I found the first issue of this samurai sci-fi series nearly incomprehensible, and might have given up on it if it weren't for Yu's insanely creative and kinetic art. I'm glad I didn't, since the story has unfolded into a great action adventure, combining martial arts, cyberpunk and tongue-in-cheek humor with a twisty plot and the aforementioned top-notch art. Yu has always seemed ill-suited to superhero work, and I think his gritty, inventive linework has found the perfect match in this story. He's designed all sorts of ninjas and robots and ninja robots, and contributed greatly to the sense of excitement in Diggle's fast-paced story. It's a shame he's signed an exclusive with Marvel, meaning that once the last issue of this series is out, we're not likely to see more of it.
7. Y the Last Man (Brian K. Vaughan/Pia Guerra & various, DC/Vertigo)
Like Fables, this is a book that has been going for a long time and still finds new ways to open up its rich world to exciting possibilities. It's also a book that started with what on its face seems like a silly concept. Vaughan is the current king of the cliffhanger, and this book is the one where he pulls them out the most often, but the best thing is the way he commits to every insane plot twist and follows it through, sending the story in exciting new directions. Again like Fables, this is a book that answered one of its central mysteries this year and still remained fresh and unpredictable, and there's still so much unexplored potential that I can't imagine it getting stale any time soon.
8. Gravity (Sean McKeever/Mike Norton, Marvel)
The best thing that Marvel is doing right now is not the mega-crossover, but these little fun traditional superhero books taking place on the margins of their universe. McKeever puts across a simple, entertaining and intelligent story, using a fairly stock origin story but creating a very well-crafted new character and playing on the history of the Marvel universe to give his tale resonance beyond its own insular events. This is a series that didn't sell well and didn't get much publicity, but if Marvel is going to appeal to a new generation of readers, they need a new generation of heroes, and it starts with books like this (and Young Avengers and Runaways, of course).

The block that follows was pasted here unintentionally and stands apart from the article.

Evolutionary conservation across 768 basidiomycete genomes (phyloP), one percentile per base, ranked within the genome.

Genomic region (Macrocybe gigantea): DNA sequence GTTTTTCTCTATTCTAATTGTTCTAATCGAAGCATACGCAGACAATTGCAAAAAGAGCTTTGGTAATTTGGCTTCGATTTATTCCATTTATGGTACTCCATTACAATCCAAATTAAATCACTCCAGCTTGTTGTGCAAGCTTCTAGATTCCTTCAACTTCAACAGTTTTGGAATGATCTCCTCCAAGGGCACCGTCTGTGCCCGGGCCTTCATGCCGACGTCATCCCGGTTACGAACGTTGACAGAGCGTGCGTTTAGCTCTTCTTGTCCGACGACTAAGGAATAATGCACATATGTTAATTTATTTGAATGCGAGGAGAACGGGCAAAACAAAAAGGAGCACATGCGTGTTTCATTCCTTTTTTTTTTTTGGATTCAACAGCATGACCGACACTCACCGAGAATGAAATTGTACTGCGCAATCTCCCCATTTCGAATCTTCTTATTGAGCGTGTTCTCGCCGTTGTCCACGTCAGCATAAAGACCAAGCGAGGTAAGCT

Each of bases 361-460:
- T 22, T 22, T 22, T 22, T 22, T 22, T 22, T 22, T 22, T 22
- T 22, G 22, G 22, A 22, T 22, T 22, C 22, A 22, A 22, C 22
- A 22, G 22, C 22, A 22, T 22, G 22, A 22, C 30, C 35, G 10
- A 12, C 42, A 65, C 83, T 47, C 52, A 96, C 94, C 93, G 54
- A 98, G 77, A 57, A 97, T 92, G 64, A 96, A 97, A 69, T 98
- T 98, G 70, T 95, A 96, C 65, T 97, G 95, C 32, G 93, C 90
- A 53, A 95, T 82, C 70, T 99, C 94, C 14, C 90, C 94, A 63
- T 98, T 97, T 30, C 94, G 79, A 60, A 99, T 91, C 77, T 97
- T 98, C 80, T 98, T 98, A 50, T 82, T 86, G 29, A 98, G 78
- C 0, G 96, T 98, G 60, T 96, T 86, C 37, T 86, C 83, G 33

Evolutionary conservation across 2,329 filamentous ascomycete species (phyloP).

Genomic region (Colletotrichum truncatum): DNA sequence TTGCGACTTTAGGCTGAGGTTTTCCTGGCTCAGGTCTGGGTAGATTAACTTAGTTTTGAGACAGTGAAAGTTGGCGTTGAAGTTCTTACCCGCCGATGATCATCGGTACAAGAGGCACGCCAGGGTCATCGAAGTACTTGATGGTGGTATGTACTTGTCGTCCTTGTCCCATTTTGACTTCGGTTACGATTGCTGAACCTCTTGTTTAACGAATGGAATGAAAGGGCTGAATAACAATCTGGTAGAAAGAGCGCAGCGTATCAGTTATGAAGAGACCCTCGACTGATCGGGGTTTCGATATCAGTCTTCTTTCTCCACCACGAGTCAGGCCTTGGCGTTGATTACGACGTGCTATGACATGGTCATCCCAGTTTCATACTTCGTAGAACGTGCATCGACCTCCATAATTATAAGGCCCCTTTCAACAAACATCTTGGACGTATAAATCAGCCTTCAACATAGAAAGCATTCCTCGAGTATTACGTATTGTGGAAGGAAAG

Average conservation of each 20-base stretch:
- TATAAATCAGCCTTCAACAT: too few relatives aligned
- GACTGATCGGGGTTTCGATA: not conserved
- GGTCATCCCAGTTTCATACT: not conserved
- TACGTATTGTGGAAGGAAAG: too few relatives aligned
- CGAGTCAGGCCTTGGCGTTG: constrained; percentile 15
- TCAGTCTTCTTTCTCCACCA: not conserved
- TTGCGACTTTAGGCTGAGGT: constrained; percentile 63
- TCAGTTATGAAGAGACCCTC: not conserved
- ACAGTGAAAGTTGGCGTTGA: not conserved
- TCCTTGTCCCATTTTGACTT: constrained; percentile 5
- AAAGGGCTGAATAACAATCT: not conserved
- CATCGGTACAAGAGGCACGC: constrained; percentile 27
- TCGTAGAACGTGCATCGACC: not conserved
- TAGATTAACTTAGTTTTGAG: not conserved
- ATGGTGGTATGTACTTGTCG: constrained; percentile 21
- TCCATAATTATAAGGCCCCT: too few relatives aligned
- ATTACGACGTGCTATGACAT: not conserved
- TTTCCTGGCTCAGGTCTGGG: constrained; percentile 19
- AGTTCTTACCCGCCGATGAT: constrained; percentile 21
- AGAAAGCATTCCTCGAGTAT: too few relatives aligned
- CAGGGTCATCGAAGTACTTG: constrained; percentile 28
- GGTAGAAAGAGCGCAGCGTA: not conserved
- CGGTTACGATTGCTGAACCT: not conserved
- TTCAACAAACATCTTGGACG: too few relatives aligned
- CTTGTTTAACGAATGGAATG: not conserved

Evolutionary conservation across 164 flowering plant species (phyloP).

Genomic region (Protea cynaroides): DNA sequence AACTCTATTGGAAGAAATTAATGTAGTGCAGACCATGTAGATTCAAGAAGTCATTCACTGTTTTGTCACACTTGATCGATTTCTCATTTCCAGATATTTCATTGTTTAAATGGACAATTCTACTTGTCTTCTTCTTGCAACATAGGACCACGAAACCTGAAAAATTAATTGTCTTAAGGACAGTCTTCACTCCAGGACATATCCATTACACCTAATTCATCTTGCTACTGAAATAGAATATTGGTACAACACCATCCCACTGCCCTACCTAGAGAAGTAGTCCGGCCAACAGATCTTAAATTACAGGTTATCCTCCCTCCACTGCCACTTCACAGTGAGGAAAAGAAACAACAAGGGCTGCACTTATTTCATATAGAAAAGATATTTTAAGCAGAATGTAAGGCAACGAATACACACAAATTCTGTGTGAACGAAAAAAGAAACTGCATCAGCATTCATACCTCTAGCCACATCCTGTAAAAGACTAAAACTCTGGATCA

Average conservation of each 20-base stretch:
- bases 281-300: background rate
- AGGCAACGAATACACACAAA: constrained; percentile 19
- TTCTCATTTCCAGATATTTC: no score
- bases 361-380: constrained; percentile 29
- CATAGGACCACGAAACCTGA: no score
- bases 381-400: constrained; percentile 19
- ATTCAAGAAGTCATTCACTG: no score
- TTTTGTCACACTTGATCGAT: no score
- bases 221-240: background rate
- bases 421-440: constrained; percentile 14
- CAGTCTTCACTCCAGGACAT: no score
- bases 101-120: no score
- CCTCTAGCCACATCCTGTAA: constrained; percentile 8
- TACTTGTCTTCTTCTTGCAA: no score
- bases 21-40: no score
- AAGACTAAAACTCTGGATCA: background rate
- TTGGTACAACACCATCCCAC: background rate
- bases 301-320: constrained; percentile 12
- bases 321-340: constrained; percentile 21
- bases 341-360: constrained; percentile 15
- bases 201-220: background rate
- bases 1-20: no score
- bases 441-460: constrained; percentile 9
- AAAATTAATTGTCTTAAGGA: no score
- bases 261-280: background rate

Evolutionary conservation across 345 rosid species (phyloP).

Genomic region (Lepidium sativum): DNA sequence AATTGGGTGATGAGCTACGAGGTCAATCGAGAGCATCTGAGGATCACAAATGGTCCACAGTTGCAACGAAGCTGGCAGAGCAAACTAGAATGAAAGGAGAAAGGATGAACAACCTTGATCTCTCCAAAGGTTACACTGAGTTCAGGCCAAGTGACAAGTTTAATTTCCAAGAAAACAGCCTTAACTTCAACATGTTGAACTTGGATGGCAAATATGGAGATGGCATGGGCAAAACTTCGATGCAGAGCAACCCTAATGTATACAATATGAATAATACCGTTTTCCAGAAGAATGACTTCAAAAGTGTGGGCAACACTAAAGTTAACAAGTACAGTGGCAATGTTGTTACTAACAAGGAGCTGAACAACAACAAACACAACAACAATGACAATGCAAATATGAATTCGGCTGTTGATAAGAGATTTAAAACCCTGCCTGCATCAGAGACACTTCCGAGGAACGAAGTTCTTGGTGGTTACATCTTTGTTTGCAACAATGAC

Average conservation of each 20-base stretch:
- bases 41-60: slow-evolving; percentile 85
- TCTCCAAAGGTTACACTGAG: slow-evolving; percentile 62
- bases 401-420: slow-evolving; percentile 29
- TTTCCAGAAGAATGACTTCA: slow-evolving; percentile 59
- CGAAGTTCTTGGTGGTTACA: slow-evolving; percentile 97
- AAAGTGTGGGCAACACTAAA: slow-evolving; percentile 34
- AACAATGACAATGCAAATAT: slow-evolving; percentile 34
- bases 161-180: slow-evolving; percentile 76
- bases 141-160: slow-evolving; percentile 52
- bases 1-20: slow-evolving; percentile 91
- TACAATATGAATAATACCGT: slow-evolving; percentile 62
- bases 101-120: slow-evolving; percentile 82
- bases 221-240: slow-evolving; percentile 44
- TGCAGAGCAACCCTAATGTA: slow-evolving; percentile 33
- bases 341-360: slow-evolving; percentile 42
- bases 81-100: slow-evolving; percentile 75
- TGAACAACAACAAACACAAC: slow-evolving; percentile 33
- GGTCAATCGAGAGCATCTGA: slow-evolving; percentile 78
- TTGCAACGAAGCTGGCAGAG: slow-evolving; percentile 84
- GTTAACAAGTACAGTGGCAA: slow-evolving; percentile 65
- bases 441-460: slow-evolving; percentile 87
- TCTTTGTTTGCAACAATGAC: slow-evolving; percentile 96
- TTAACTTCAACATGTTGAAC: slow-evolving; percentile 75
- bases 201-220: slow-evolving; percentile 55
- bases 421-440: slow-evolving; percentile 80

9. Revelations (Paul Jenkins/Humberto Ramos, Dark Horse)
I was away from Jenkins's work for a time, and I'm still not sold on much of his superhero work, but this is exactly the kind of thing we should see more of in comics: A good old-fashioned detective story. The religious trappings are only a small part of what's going on in this story, which mixes conspiracies and murders with a very noir-ish protagonist and, of course, a sexy dame for him to bed down with. I don't much care for Ramos's distorted art, which is all wrong for the tone of the story, but so far it hasn't really gotten in the way of what's probably the best thing Jenkins has written since Inhumans.
10. New Warriors (Zeb Wells/Skottie Young, Marvel)
And we close again on the theme for this year: Fun, somewhat traditionalist superhero series set on the margins of the Marvel universe. In this case, these are established characters (ones which, I admit, I have a certain soft spot for), but Wells attacks them in a new way while respecting and building on previous continuity, something that many Warriors fans were worried about when this series was first announced. Like Gravity, this series was little-publicized and little-read, but it also deserves a return beyond its six issues, and if we're lucky, it will get one, possibly with a Gravity guest appearance.